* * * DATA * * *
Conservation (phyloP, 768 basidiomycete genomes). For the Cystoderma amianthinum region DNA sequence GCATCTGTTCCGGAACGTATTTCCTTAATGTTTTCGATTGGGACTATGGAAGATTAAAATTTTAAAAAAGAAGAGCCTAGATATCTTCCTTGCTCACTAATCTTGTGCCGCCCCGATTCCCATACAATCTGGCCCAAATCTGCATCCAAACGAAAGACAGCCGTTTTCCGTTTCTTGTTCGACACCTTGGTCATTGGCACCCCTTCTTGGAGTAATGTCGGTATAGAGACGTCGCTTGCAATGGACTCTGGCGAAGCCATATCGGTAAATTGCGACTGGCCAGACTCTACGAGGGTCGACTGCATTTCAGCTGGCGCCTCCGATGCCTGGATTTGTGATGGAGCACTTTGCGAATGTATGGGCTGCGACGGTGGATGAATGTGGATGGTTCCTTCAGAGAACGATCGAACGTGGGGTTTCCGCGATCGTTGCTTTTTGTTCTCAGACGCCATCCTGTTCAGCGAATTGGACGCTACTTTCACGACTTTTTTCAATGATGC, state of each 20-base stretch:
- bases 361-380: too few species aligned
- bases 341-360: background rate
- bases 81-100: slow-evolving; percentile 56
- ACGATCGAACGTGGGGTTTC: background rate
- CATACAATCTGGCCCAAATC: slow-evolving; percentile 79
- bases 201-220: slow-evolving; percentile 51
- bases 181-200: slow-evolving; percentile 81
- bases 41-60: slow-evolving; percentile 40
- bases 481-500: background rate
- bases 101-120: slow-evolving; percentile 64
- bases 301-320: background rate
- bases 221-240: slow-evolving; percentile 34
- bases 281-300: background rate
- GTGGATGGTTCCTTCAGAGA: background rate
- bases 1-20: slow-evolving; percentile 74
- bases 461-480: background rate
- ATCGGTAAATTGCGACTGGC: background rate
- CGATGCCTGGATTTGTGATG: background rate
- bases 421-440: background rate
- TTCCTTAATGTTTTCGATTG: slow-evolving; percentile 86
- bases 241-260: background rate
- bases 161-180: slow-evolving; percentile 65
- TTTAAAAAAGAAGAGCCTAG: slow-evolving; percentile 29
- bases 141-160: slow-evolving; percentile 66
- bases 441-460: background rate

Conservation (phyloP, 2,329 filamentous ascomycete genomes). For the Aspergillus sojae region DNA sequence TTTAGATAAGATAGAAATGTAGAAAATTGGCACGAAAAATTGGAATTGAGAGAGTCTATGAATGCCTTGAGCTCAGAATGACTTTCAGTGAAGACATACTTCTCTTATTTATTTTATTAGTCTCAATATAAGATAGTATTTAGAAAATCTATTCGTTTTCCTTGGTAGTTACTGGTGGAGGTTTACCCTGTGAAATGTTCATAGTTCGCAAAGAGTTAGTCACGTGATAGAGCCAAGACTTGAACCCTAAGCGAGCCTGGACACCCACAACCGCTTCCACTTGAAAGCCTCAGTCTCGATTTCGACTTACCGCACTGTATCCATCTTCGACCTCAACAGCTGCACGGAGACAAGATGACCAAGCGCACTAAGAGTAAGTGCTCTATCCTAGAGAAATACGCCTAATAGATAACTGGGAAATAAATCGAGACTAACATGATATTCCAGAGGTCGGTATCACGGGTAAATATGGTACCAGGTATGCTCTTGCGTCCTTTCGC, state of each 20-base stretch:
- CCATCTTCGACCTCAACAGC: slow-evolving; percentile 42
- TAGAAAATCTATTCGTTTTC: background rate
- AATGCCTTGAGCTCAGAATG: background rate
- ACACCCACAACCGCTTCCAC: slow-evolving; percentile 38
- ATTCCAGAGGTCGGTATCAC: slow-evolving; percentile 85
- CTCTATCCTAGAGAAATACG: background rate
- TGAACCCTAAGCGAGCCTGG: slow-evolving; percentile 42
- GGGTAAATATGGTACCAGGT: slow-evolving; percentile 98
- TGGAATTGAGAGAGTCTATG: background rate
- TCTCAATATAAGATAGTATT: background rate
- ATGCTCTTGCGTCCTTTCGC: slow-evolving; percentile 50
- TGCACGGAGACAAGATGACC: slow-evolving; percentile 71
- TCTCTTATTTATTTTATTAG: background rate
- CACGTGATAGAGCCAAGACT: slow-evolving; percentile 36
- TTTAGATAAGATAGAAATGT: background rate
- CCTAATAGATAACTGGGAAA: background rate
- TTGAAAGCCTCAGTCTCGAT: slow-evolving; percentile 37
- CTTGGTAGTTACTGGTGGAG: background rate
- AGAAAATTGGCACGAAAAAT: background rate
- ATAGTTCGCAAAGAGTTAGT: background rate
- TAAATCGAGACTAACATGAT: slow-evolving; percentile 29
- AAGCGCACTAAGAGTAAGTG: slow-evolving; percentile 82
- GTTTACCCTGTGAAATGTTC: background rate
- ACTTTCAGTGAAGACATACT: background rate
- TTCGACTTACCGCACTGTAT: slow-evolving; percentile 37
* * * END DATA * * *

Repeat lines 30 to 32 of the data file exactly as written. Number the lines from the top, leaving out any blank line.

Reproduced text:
- AATGCCTTGAGCTCAGAATG: background rate
- ACACCCACAACCGCTTCCAC: slow-evolving; percentile 38
- ATTCCAGAGGTCGGTATCAC: slow-evolving; percentile 85